I’ve recently finished reading The Consolation Prize and enjoyed it very much for its wonderful setting and descriptions of the Scottish Highlands, as well as its cast of interesting characters. A feel-good escape for summer! Fiona also used her artistic skills to design the cover and some lovely cards illustrating the Highland scenery.
The Consolation Prize
Londoner Heather McAndrew has a funky flat, a plum job, a glitzy social life, great friends and, best of all, she has ad exec, Aidan.
When Aidan betrays her and returns to his ex, she is heartbroken and takes refuge in her great aunt’s cottage in her second home: the village of Kirklochy in the Scottish Highlands. Heather settles into a tranquil existence, returning to her first love, painting.
But her new home is full of intrigue and tangled relationships. Heather is drawn to two very different men: troubled artist, Sean, and childhood friend, Euan. But Sean is in love with his late wife’s memory and Euan with his stunning, bitchy actress girlfriend. Will Heather find true love, or will she forever be the consolation prize?
Thank you for writing a post for my blog, Fiona. All the very best with your first novel and its successors!
Fiona’s Writing Inspiration
I was lucky enough to grow up in a house full of books. My dad had literally (in the original sense of the word) thousands – he even had a bookcase in our downstairs loo. Sometimes, one or other member of the family would get carried away, having plucked a book from the nearest shelf, and spend a couple of hours in there. My mum was a primary school teacher, and encouraged us to read, so I’ve loved books since childhood, and ended up studying English Literature at university. During this time, I was inspired by some writers whom I particularly enjoyed to try it for myself – I’ve always been drawn to novel writing, rather than short stories or poetry.
The inspiration for my series, The Kirklochy Chronicles, arose from a jokey conversation with a writer friend. We asked ourselves if we had it in us to write a Mills & Boon book (I suspect that the answer to this question is a resounding “no” – and that it is very much harder than it would seem). However, the idea of writing a romance must have appealed to me, as, one Saturday afternoon, I sat down at my PC and typed the first chapter of what would become The Consolation Prize. I was doing it just for enjoyment, and found myself putting in some touches of humour. To my surprised pleasure, my writer's group liked it, even the men, I think because it was light hearted and good fun. Much lighter, and it could float away on a strong breeze.
The story is about a heartbroken young woman, Heather, who runs away from London to the Highland village of Kirklochy (which, unfortunately, is fictional, but, if it existed, would be near to Ullapool). Heather had spent all her summer holidays there as a child, with her dad’s family, and sees it as a place of refuge. This was inspired by my own father, whose family was from Tarbert Loch Fyne and who loved the Highlands – so we would go there every year as children. The setting is important as Heather finds it soothing and healing and begins to enjoy a simpler lifestyle.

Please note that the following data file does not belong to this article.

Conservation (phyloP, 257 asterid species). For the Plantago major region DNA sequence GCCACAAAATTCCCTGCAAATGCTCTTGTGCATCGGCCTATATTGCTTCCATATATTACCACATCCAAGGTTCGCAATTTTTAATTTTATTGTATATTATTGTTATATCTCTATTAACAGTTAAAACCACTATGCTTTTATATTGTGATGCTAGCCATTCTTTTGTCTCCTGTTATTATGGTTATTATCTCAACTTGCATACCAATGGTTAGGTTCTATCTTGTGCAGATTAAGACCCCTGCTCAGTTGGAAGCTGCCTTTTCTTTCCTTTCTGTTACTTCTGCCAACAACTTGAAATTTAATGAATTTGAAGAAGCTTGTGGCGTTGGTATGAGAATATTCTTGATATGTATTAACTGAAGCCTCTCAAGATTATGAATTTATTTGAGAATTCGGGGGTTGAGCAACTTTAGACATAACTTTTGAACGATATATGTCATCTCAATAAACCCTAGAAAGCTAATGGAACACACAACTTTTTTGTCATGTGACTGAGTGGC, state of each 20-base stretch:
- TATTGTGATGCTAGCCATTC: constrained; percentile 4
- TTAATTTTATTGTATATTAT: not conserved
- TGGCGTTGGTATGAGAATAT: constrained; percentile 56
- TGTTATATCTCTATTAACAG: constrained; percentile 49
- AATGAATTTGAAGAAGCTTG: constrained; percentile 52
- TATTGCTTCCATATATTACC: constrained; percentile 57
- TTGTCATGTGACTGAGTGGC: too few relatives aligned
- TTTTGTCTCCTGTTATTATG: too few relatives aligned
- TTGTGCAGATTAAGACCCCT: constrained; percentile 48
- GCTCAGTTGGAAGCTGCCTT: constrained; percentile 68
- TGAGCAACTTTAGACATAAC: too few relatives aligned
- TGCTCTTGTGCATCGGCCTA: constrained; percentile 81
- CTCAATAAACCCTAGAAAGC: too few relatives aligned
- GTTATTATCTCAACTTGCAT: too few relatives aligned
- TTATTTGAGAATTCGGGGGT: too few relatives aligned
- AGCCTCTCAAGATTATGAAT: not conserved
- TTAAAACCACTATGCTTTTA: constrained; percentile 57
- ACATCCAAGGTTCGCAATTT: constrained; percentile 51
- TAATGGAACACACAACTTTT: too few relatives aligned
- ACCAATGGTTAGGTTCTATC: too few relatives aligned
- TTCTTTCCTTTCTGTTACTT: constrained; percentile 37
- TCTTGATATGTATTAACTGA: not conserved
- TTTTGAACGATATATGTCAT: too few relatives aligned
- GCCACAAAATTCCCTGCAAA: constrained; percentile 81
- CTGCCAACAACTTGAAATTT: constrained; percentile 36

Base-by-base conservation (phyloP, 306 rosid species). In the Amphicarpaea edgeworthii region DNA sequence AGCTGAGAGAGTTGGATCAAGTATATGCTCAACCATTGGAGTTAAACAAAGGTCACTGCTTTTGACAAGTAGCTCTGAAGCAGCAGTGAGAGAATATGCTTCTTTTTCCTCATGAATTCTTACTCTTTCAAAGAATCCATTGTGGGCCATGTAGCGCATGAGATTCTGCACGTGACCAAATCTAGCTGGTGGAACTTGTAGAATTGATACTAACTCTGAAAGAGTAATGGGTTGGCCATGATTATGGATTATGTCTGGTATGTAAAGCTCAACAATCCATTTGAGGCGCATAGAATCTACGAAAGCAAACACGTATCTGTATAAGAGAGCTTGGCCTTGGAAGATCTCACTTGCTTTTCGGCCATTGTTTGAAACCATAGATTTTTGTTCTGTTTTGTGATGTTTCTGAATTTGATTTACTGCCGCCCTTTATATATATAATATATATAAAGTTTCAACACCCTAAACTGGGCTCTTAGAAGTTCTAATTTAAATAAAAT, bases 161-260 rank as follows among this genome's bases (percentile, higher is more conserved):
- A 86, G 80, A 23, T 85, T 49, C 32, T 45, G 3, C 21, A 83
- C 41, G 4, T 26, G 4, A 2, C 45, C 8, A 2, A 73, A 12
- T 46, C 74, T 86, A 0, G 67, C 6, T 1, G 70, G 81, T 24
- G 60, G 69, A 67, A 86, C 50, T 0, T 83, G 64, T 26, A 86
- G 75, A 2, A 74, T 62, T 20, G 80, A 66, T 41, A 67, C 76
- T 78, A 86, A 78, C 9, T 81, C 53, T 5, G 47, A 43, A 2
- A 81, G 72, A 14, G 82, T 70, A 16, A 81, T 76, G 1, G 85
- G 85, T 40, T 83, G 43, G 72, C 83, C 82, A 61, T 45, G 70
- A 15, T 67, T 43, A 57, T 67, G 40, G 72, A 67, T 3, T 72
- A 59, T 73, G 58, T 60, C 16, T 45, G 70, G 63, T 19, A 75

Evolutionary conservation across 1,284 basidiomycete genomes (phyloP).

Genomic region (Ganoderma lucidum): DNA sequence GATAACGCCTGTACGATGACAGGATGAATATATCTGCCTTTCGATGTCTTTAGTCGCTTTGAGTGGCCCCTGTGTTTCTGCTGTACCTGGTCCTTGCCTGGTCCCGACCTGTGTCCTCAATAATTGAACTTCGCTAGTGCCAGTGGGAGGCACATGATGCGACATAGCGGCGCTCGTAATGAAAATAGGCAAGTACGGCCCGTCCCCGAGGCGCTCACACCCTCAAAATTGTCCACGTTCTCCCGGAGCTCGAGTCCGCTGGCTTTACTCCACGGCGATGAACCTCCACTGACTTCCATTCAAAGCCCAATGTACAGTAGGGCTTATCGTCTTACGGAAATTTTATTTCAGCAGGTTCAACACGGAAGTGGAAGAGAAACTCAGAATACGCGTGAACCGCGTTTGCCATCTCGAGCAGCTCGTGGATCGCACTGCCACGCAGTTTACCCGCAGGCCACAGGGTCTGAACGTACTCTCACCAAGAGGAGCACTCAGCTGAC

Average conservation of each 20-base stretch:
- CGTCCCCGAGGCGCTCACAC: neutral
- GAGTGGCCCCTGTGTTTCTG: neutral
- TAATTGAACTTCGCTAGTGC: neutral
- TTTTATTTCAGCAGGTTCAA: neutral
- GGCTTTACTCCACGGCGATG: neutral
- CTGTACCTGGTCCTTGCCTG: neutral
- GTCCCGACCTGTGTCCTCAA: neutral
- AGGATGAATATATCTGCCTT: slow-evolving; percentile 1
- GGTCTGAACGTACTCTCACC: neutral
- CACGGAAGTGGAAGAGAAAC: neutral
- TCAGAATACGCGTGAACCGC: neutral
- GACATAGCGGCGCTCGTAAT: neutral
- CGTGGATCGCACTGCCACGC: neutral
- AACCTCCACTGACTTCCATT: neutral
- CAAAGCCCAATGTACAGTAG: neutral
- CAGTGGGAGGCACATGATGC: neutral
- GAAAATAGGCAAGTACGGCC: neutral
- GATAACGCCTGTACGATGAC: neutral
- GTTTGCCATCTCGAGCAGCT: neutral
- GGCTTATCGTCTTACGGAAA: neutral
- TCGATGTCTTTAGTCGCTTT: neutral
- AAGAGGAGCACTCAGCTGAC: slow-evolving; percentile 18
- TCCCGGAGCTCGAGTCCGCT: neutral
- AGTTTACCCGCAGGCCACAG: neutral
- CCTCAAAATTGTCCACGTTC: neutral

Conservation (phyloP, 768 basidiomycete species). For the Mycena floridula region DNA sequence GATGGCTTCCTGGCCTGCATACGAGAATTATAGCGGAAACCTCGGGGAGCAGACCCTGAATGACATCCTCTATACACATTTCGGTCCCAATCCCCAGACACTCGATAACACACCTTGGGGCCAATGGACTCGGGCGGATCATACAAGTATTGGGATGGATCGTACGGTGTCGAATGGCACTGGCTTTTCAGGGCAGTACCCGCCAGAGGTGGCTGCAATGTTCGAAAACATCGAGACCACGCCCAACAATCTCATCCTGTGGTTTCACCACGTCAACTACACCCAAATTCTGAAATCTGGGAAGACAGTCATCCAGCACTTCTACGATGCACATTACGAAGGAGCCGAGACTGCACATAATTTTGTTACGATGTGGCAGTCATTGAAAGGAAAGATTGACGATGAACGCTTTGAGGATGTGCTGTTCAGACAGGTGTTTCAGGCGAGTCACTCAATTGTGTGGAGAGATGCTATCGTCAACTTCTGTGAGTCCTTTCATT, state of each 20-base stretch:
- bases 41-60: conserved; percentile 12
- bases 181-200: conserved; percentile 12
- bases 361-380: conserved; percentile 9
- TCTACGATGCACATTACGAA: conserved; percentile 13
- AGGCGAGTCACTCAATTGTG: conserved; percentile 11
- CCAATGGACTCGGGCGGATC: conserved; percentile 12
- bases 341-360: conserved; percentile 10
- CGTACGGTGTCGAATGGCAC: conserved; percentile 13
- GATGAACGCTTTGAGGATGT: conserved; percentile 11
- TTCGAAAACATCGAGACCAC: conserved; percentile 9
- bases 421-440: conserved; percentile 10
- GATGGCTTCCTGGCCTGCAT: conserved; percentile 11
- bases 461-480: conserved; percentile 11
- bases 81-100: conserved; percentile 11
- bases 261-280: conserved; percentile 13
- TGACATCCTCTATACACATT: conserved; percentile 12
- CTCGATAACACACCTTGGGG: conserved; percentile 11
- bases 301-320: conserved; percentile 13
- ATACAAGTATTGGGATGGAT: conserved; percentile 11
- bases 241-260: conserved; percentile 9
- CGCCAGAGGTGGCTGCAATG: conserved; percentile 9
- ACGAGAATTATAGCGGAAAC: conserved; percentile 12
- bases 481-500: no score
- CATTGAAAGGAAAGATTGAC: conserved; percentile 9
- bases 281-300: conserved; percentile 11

After I had finished the first book, a friend suggested that I write a sequel, again based in Kirklochy, and this became Do Not Disturb, which is set in a hotel, and brought in some new characters while retaining some of the original cast. My rule is that, once someone has met Mr (or Ms) Right, his or her story is told, and it is another character’s time to find love.
This second book ends with Lewis, who has been something of a bad boy, leaving the village for London in disgrace. I get my own back on him in the third book of the trilogy, A New Flame, and he goes on an emotional as well as a physical journey, where he falls deeply in love and must become the man whom his beloved wants and deserves.
Look forward to reading the next two in the series, Fiona!
The Consolation Prize is available in e-book on Amazon UK and Amazon US at an introductory price of 99p (99c) just now.
Fiona has been an avid reader since childhood and studied English Literature at the University of Glasgow. She is an active member of a local writer's group and has had work included in two anthologies. Her job, in HR in social work services, provided much inspiration: in such a large organisation there were people of all ages and walks of life, many of them strong and vibrant characters, and many powerful human-interest stories.
Her debut novel, The Consolation Prize, the first in a trilogy entitled The Kirklochy Chronicles, was published in March of this year by Clochoderick Press, which had arisen from her home town of Paisley’s bid to become City of Culture. Fiona also regularly performs her work at local spoken word events.
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